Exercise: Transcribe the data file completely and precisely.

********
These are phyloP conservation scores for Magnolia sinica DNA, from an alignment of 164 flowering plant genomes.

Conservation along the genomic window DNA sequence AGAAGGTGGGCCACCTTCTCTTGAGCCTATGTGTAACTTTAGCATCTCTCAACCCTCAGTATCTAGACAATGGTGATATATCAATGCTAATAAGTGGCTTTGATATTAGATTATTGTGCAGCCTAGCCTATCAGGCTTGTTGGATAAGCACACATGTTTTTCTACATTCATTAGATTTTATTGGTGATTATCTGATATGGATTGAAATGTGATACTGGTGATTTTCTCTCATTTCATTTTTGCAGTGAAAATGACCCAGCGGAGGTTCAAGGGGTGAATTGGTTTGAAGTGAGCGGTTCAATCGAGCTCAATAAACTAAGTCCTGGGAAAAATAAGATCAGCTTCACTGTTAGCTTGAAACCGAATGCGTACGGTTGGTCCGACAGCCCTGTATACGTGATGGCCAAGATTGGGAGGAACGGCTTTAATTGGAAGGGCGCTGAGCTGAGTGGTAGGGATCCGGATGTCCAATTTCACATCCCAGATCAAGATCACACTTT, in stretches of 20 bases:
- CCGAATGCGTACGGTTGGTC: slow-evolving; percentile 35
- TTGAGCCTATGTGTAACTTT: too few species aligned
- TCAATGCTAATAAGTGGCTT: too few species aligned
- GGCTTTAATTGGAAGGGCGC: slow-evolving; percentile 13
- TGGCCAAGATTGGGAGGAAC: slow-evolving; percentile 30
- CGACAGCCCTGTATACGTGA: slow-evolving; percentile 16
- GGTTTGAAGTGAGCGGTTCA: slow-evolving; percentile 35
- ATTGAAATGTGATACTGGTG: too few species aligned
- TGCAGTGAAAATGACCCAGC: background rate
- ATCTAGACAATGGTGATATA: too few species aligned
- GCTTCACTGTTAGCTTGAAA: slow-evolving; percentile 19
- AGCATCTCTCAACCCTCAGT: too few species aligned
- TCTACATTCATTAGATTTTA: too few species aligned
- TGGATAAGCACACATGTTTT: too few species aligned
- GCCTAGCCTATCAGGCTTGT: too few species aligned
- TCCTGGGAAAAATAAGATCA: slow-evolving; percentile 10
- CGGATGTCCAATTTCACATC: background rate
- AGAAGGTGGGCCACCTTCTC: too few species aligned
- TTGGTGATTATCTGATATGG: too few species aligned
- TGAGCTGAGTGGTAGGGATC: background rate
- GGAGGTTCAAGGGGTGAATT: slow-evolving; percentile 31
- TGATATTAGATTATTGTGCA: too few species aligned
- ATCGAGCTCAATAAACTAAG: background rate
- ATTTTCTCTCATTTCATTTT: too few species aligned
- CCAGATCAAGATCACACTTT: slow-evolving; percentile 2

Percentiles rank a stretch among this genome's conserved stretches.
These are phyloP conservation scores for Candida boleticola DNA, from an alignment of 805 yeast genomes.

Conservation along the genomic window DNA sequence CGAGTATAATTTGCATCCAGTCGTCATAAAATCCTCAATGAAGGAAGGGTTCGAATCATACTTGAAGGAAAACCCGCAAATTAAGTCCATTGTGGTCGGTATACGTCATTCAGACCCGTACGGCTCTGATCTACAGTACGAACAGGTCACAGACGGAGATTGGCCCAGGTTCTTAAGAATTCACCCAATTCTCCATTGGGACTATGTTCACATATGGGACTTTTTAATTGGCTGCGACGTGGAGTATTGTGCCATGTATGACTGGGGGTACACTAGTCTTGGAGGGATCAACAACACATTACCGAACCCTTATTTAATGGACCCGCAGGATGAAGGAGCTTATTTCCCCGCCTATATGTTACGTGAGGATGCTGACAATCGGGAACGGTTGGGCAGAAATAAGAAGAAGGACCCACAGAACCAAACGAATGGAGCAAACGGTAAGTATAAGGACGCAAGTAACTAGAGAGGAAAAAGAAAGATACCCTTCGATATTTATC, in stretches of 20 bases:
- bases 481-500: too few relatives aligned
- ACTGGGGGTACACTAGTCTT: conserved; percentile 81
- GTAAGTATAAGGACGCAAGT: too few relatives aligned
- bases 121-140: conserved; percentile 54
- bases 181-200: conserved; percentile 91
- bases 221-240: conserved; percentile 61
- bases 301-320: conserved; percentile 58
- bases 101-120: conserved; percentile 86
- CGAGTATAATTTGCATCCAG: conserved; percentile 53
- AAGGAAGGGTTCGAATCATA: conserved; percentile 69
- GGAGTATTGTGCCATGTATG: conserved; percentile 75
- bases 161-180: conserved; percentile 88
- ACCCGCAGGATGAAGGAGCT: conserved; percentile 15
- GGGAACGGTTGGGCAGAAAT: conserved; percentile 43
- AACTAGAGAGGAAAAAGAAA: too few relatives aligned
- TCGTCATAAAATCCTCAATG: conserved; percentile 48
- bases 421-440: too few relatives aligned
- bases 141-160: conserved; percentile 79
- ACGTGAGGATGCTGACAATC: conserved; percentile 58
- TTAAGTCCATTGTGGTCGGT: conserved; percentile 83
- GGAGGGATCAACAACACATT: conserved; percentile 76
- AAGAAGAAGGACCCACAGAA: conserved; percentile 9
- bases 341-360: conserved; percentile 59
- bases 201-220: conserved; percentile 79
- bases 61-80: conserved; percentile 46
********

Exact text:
These are phyloP conservation scores for Magnolia sinica DNA, from an alignment of 164 flowering plant genomes.

Conservation along the genomic window DNA sequence AGAAGGTGGGCCACCTTCTCTTGAGCCTATGTGTAACTTTAGCATCTCTCAACCCTCAGTATCTAGACAATGGTGATATATCAATGCTAATAAGTGGCTTTGATATTAGATTATTGTGCAGCCTAGCCTATCAGGCTTGTTGGATAAGCACACATGTTTTTCTACATTCATTAGATTTTATTGGTGATTATCTGATATGGATTGAAATGTGATACTGGTGATTTTCTCTCATTTCATTTTTGCAGTGAAAATGACCCAGCGGAGGTTCAAGGGGTGAATTGGTTTGAAGTGAGCGGTTCAATCGAGCTCAATAAACTAAGTCCTGGGAAAAATAAGATCAGCTTCACTGTTAGCTTGAAACCGAATGCGTACGGTTGGTCCGACAGCCCTGTATACGTGATGGCCAAGATTGGGAGGAACGGCTTTAATTGGAAGGGCGCTGAGCTGAGTGGTAGGGATCCGGATGTCCAATTTCACATCCCAGATCAAGATCACACTTT, in stretches of 20 bases:
- CCGAATGCGTACGGTTGGTC: slow-evolving; percentile 35
- TTGAGCCTATGTGTAACTTT: too few species aligned
- TCAATGCTAATAAGTGGCTT: too few species aligned
- GGCTTTAATTGGAAGGGCGC: slow-evolving; percentile 13
- TGGCCAAGATTGGGAGGAAC: slow-evolving; percentile 30
- CGACAGCCCTGTATACGTGA: slow-evolving; percentile 16
- GGTTTGAAGTGAGCGGTTCA: slow-evolving; percentile 35
- ATTGAAATGTGATACTGGTG: too few species aligned
- TGCAGTGAAAATGACCCAGC: background rate
- ATCTAGACAATGGTGATATA: too few species aligned
- GCTTCACTGTTAGCTTGAAA: slow-evolving; percentile 19
- AGCATCTCTCAACCCTCAGT: too few species aligned
- TCTACATTCATTAGATTTTA: too few species aligned
- TGGATAAGCACACATGTTTT: too few species aligned
- GCCTAGCCTATCAGGCTTGT: too few species aligned
- TCCTGGGAAAAATAAGATCA: slow-evolving; percentile 10
- CGGATGTCCAATTTCACATC: background rate
- AGAAGGTGGGCCACCTTCTC: too few species aligned
- TTGGTGATTATCTGATATGG: too few species aligned
- TGAGCTGAGTGGTAGGGATC: background rate
- GGAGGTTCAAGGGGTGAATT: slow-evolving; percentile 31
- TGATATTAGATTATTGTGCA: too few species aligned
- ATCGAGCTCAATAAACTAAG: background rate
- ATTTTCTCTCATTTCATTTT: too few species aligned
- CCAGATCAAGATCACACTTT: slow-evolving; percentile 2

Percentiles rank a stretch among this genome's conserved stretches.
These are phyloP conservation scores for Candida boleticola DNA, from an alignment of 805 yeast genomes.

Conservation along the genomic window DNA sequence CGAGTATAATTTGCATCCAGTCGTCATAAAATCCTCAATGAAGGAAGGGTTCGAATCATACTTGAAGGAAAACCCGCAAATTAAGTCCATTGTGGTCGGTATACGTCATTCAGACCCGTACGGCTCTGATCTACAGTACGAACAGGTCACAGACGGAGATTGGCCCAGGTTCTTAAGAATTCACCCAATTCTCCATTGGGACTATGTTCACATATGGGACTTTTTAATTGGCTGCGACGTGGAGTATTGTGCCATGTATGACTGGGGGTACACTAGTCTTGGAGGGATCAACAACACATTACCGAACCCTTATTTAATGGACCCGCAGGATGAAGGAGCTTATTTCCCCGCCTATATGTTACGTGAGGATGCTGACAATCGGGAACGGTTGGGCAGAAATAAGAAGAAGGACCCACAGAACCAAACGAATGGAGCAAACGGTAAGTATAAGGACGCAAGTAACTAGAGAGGAAAAAGAAAGATACCCTTCGATATTTATC, in stretches of 20 bases:
- bases 481-500: too few relatives aligned
- ACTGGGGGTACACTAGTCTT: conserved; percentile 81
- GTAAGTATAAGGACGCAAGT: too few relatives aligned
- bases 121-140: conserved; percentile 54
- bases 181-200: conserved; percentile 91
- bases 221-240: conserved; percentile 61
- bases 301-320: conserved; percentile 58
- bases 101-120: conserved; percentile 86
- CGAGTATAATTTGCATCCAG: conserved; percentile 53
- AAGGAAGGGTTCGAATCATA: conserved; percentile 69
- GGAGTATTGTGCCATGTATG: conserved; percentile 75
- bases 161-180: conserved; percentile 88
- ACCCGCAGGATGAAGGAGCT: conserved; percentile 15
- GGGAACGGTTGGGCAGAAAT: conserved; percentile 43
- AACTAGAGAGGAAAAAGAAA: too few relatives aligned
- TCGTCATAAAATCCTCAATG: conserved; percentile 48
- bases 421-440: too few relatives aligned
- bases 141-160: conserved; percentile 79
- ACGTGAGGATGCTGACAATC: conserved; percentile 58
- TTAAGTCCATTGTGGTCGGT: conserved; percentile 83
- GGAGGGATCAACAACACATT: conserved; percentile 76
- AAGAAGAAGGACCCACAGAA: conserved; percentile 9
- bases 341-360: conserved; percentile 59
- bases 201-220: conserved; percentile 79
- bases 61-80: conserved; percentile 46